The film portrays the body as the last resource for protest with an almost unbearable intensity. The last part of the film is entirely devoted to Bobby Sands hunger strike, of which he died after 66 days. The more his body strength ceases, the more those sunken eyes and haggard face become a powerful tool for resistance against the withdrawal of Special Category Status. The captured violence and power to which Bobby Sands subjects himself in his hunger strike commands an intense commitment by the viewer that is exposed towards a disconcerting resonance within in an extreme economy of means. The body resists its natural desires and therefore the hunger strike embodies a resistance against the current situation as a moment of endurance. A hunger strike is in fact a reverted form of violence, because the violation is solely turned against oneself, or at least one is deeply invested in the act of violence, (i.e. Kamikaze suicide attacks). As Hannah Arendt pointed out, “violence is distinguished by its instrumental character1
”. In the case of Bobby Sands it is a means not only to destroy the power of the English governmentality but also a form of resistance that, in turn, led the attention onto the violence with which they were treated. Although Hunger
may not clearly articulate a political and moral positioning or focus on ideology or public policy, the film maps out a relationship between power, violence and resistance in which the audience as the observer becomes an extension of the camera. What the film shows in its carefully composed consecutiveness of scenes are the relationships between the prison officers and the imprisoned, the inside and outside of the Maze with its internal and external circuits of communication and information. These relationships follow a structure that is one of dependency, of not only physical but also political and social affiliation that can be instrumentalised. Through the imagery of the film we observe not only the violence with which the prison officers treated the convicted but also how outside of the Maze the IRA resorted to violence against the British. What both have in common was the aim to destroy the power of the other. "Violence," Arendt writes, "can always destroy power. (…) What never can grow out of it is power.” The ambiguity of the film of not clearly articulating a political or moral positioning not at all diminishes its relevance, as some reviews of the film pointed towards it as not being political enough. What the film captures in moments when the voice of Margaret Thatcher emphatically denies the validity of the republican’s cause or status, are the forces of political system that still today try to claim their issues as present and pressing. McQueen counteracts those scenes with silent single shots of Bobby Sands fragile body awaiting its death at the time when he was elected as a representative of the republicans for the British Parliament in 1981. The relationship between power, violence and resistance is one of strategic actions and counteractions.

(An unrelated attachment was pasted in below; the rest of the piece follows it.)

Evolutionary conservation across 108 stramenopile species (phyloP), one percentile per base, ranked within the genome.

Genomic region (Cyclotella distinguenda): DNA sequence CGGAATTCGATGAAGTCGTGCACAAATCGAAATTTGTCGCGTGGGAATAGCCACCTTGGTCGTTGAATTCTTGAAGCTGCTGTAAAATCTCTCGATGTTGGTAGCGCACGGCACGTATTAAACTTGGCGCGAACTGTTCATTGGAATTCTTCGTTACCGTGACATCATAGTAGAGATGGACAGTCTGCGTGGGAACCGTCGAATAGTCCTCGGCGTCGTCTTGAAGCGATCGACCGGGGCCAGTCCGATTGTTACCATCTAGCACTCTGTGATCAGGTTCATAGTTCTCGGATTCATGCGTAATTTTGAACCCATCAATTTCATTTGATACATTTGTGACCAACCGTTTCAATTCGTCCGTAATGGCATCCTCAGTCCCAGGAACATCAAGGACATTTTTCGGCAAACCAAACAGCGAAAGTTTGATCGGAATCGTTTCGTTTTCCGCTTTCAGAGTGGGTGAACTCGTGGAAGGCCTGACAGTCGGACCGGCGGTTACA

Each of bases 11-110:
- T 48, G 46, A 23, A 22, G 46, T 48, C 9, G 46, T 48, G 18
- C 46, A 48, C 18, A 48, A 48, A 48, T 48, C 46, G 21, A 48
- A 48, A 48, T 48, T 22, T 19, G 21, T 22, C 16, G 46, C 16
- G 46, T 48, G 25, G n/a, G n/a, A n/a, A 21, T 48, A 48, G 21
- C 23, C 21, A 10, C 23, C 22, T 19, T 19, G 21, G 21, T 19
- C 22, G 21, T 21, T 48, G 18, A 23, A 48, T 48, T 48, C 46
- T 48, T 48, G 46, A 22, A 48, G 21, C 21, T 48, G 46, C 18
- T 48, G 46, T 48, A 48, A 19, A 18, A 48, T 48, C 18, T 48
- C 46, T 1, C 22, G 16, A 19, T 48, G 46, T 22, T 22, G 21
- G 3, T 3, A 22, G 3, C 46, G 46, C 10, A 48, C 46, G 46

Through the evoked highly emotional atmosphere of the film by means of the meticulous construction of consecutive scenes, McQueen not only exposes the viewer to an economy of means but actually makes a strong political claim. The composition of the film not only reveals systems of power and violence as a means of resistance but goes further and hands over the judgement to the viewer, as the audience becomes the target of McQueens atmospheric observations, not Bobby Sands or the prison. This is in itself a highly political claim as McQueen pointed out in a recent interview: “It’s not about left and right, or right and wrong. It’s more about you and me.” Hunger
is an urgent reminder of the function and dysfunctions of this period in British and Irish history, questioning weather the relationships between power, violence and resistance that succumbed this situation wouldn’t still be in place on other levels, with other players in the game, but following the same hidden agendas.
 Hannah Arendt (1970): On Violence. New York: Harvest. p. 46